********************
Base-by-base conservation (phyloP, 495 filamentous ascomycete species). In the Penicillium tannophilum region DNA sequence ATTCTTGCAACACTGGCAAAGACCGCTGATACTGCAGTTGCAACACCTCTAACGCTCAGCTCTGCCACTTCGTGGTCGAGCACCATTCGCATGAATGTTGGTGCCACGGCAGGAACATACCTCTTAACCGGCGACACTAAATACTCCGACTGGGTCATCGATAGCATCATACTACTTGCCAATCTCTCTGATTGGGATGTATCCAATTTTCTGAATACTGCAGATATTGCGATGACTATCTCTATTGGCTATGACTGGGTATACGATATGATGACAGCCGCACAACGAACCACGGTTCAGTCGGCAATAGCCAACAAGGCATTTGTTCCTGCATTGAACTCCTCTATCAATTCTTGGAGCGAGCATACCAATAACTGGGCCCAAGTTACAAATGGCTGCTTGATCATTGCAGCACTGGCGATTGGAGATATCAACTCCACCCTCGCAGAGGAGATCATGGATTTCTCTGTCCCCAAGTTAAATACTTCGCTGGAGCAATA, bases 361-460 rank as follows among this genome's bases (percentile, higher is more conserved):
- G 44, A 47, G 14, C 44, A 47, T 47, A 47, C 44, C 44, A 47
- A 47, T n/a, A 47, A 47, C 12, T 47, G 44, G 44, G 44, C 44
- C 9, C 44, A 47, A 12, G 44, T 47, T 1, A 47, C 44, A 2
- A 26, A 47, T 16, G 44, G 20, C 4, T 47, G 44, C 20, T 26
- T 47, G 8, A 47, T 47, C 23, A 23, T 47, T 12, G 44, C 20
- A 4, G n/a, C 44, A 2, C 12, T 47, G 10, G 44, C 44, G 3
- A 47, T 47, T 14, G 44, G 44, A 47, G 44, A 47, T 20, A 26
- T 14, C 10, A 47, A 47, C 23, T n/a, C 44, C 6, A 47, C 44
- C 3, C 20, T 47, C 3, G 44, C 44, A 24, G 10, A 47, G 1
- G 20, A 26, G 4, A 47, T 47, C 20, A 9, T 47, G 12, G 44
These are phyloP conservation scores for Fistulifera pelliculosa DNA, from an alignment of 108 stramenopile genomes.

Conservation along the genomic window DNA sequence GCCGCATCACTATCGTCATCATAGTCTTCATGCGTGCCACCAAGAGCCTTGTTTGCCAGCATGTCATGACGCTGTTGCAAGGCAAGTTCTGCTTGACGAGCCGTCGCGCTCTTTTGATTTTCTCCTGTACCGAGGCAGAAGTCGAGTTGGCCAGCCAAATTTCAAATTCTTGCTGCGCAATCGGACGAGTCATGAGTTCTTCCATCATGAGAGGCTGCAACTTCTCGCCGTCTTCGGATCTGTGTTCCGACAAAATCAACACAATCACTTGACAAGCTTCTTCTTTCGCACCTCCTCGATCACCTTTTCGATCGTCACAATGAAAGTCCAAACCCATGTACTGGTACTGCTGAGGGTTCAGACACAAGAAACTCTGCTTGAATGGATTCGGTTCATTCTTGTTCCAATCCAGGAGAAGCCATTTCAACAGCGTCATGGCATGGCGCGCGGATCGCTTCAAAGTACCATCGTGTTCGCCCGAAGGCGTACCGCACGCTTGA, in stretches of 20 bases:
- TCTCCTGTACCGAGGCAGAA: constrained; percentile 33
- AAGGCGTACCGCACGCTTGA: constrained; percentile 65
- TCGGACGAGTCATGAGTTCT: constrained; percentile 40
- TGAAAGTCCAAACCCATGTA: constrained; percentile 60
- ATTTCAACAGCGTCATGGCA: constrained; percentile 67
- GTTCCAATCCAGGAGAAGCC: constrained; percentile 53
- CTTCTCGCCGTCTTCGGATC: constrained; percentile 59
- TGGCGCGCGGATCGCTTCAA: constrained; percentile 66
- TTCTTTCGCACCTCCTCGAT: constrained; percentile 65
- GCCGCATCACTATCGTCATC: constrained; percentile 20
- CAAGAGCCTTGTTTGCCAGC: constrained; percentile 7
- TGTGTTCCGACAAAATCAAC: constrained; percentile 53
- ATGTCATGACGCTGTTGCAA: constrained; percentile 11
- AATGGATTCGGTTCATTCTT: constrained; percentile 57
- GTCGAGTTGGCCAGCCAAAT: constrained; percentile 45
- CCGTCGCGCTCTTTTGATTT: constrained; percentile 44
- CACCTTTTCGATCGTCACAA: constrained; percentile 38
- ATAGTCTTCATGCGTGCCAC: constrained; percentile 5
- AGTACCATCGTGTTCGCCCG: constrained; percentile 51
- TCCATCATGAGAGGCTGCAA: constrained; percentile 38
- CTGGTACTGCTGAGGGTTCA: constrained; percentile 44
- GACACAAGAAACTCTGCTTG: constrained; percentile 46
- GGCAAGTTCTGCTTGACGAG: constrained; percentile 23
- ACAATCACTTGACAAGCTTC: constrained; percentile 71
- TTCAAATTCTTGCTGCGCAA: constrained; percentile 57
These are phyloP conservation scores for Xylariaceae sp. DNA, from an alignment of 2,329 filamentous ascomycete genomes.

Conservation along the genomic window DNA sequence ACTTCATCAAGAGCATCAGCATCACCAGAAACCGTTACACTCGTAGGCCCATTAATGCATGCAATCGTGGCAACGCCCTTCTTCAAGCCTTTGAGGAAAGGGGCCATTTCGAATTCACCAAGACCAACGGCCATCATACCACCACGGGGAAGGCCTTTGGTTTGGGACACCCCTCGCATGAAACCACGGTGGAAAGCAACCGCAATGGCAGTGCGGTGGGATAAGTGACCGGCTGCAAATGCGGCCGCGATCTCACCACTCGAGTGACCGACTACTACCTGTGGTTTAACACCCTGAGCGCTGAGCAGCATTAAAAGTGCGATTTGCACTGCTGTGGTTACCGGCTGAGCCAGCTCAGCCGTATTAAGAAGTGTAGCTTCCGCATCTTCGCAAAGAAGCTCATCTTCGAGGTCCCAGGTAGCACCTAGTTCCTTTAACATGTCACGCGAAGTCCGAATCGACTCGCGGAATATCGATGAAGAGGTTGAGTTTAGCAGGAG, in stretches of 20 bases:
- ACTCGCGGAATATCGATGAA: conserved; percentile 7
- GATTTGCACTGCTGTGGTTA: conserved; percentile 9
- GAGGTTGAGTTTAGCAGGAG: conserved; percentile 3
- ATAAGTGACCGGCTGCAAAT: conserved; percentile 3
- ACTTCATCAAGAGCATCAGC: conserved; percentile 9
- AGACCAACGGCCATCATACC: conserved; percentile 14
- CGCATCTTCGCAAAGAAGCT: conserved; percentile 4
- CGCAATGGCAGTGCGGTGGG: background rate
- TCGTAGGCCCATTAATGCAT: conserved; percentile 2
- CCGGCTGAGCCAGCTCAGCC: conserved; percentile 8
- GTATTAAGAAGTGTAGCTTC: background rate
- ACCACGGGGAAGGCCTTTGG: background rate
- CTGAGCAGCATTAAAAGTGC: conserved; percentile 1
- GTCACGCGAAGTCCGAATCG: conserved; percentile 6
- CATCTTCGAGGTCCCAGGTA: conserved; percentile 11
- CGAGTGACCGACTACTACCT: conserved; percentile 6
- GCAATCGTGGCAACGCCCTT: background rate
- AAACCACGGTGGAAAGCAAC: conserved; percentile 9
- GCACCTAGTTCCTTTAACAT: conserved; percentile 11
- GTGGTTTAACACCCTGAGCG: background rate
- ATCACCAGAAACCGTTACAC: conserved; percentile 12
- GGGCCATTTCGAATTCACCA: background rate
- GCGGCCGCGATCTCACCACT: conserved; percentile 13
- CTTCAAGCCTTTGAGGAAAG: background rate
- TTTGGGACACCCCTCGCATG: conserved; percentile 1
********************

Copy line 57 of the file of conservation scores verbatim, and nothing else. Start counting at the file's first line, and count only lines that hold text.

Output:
- GCAATCGTGGCAACGCCCTT: background rate